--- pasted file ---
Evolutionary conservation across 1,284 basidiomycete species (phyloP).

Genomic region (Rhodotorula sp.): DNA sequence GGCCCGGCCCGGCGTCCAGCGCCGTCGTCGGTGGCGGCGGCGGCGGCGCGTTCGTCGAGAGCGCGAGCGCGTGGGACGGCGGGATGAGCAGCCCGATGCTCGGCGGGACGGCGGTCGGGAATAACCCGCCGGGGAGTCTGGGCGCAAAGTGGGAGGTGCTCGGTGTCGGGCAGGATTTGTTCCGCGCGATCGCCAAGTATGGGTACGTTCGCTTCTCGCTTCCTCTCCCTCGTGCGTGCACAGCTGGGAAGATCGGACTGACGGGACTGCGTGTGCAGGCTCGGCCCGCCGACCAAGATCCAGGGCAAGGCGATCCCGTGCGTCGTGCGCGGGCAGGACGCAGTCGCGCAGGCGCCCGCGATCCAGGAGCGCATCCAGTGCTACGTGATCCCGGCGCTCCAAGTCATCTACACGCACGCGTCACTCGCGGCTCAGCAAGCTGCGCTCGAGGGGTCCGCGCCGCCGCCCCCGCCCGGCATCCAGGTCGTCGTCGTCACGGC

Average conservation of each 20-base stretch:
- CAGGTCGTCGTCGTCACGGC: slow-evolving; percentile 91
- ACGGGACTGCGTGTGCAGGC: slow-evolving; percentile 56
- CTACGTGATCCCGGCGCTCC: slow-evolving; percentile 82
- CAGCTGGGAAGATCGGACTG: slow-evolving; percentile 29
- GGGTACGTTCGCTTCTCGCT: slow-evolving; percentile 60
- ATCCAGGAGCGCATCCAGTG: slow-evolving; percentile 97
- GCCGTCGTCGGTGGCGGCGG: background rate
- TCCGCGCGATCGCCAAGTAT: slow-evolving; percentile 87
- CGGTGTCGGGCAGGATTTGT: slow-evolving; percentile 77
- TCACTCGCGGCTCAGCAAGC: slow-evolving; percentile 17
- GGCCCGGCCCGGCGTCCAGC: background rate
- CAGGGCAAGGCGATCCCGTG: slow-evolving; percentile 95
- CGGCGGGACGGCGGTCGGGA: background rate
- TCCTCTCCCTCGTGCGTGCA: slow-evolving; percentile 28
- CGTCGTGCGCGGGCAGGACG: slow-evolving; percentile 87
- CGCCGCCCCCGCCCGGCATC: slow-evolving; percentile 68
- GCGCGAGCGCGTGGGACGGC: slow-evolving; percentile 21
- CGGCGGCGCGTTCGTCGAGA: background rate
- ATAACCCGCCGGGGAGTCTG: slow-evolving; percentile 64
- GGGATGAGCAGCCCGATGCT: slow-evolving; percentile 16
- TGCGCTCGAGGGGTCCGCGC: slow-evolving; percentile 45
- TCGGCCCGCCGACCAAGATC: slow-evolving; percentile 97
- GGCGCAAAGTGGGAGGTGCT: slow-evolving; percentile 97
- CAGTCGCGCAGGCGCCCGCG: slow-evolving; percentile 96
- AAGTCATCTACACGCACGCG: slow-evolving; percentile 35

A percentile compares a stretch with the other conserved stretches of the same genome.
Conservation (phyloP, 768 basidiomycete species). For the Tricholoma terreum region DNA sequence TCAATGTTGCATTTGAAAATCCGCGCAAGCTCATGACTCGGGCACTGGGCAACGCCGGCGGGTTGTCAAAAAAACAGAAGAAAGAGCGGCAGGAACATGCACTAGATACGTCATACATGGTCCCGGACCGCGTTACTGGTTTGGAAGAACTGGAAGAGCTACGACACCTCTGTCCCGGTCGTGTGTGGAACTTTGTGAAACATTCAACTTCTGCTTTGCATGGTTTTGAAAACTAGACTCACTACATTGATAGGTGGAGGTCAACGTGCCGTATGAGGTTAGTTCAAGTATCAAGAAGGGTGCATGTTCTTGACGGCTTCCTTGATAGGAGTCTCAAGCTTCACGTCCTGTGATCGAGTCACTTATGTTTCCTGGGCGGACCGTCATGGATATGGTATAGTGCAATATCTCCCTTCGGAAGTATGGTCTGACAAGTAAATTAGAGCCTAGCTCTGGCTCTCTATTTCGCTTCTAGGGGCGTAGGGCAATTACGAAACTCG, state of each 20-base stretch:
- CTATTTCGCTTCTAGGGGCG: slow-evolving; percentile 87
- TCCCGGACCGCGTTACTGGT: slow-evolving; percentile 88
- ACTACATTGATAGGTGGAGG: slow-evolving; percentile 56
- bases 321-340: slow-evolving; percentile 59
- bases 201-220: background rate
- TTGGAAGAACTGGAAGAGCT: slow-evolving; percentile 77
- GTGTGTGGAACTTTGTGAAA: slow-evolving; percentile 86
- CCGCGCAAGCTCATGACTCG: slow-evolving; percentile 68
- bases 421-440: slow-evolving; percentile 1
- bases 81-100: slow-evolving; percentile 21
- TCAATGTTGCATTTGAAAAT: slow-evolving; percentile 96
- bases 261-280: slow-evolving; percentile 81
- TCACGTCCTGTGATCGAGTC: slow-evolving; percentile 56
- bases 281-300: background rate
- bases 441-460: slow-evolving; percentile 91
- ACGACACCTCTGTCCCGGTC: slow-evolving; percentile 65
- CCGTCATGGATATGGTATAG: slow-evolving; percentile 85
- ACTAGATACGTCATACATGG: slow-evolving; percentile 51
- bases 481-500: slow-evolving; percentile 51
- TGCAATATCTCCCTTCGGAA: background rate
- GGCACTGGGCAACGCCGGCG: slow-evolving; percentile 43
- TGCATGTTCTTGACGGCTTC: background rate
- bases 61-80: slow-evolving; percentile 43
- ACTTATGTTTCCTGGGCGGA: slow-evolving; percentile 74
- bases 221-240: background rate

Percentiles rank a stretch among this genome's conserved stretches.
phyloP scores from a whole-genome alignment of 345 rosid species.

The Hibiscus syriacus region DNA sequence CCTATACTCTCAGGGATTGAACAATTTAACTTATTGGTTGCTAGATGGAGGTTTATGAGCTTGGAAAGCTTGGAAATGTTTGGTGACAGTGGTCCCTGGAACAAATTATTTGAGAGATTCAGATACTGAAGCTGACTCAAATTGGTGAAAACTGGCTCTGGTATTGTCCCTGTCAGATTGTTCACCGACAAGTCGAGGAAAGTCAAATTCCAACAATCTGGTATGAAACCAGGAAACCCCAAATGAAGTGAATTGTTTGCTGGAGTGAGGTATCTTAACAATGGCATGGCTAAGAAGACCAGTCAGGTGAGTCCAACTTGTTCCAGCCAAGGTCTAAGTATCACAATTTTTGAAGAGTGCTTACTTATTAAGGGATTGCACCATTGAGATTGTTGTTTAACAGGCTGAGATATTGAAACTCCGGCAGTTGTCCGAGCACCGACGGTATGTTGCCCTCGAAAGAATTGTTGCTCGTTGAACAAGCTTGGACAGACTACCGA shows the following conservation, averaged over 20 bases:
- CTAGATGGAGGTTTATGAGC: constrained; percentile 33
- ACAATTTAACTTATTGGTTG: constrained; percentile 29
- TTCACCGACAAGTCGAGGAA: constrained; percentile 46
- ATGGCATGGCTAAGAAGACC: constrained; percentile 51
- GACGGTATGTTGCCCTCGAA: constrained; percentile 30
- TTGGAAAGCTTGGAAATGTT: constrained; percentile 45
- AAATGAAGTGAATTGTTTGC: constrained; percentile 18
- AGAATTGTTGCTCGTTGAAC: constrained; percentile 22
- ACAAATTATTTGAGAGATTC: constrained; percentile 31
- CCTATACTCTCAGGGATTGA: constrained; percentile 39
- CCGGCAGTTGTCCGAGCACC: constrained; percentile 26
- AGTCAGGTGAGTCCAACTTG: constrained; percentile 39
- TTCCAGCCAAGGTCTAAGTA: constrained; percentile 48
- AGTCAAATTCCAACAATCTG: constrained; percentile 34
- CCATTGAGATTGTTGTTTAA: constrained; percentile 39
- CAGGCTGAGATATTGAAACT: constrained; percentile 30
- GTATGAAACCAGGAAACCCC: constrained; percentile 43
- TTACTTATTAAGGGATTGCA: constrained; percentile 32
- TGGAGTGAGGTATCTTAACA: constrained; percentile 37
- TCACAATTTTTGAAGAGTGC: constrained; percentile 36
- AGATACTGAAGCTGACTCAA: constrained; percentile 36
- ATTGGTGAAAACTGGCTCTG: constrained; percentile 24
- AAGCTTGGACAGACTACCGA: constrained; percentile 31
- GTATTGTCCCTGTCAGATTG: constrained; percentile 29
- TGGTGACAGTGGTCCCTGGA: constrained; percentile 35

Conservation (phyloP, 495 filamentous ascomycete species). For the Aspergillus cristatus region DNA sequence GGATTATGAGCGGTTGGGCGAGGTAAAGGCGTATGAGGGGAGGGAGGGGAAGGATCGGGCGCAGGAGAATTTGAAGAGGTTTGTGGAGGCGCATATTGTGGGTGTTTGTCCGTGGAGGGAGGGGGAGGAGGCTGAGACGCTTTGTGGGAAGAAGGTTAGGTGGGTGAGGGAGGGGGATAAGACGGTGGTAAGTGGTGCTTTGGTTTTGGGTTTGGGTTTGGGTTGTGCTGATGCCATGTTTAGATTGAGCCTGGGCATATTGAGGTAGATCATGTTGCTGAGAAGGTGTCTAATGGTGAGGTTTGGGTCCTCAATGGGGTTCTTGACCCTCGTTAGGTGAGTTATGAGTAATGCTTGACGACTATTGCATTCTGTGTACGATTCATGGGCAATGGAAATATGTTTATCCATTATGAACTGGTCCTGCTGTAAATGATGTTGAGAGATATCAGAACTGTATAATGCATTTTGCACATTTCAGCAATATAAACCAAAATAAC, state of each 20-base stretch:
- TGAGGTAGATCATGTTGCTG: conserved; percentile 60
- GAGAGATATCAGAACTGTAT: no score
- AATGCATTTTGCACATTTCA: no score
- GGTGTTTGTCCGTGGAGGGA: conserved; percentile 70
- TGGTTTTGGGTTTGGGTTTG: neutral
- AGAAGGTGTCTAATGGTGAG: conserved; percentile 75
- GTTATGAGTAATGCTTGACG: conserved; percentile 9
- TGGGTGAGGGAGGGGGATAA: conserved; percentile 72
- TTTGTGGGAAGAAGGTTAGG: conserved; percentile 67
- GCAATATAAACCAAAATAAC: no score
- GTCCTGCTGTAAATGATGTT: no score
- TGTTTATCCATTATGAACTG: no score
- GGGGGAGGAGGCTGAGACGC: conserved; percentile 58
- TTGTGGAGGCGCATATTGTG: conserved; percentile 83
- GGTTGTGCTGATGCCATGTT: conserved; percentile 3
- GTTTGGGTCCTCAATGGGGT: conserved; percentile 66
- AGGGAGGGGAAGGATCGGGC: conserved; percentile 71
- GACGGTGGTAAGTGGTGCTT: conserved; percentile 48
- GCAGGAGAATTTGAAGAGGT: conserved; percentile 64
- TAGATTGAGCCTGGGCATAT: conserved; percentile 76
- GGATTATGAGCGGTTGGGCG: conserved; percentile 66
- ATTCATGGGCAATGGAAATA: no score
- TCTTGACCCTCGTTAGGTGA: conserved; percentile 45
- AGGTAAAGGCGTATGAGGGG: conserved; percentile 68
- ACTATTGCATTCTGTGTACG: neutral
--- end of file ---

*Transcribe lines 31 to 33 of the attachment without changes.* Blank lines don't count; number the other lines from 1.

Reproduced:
- CTATTTCGCTTCTAGGGGCG: slow-evolving; percentile 87
- TCCCGGACCGCGTTACTGGT: slow-evolving; percentile 88
- ACTACATTGATAGGTGGAGG: slow-evolving; percentile 56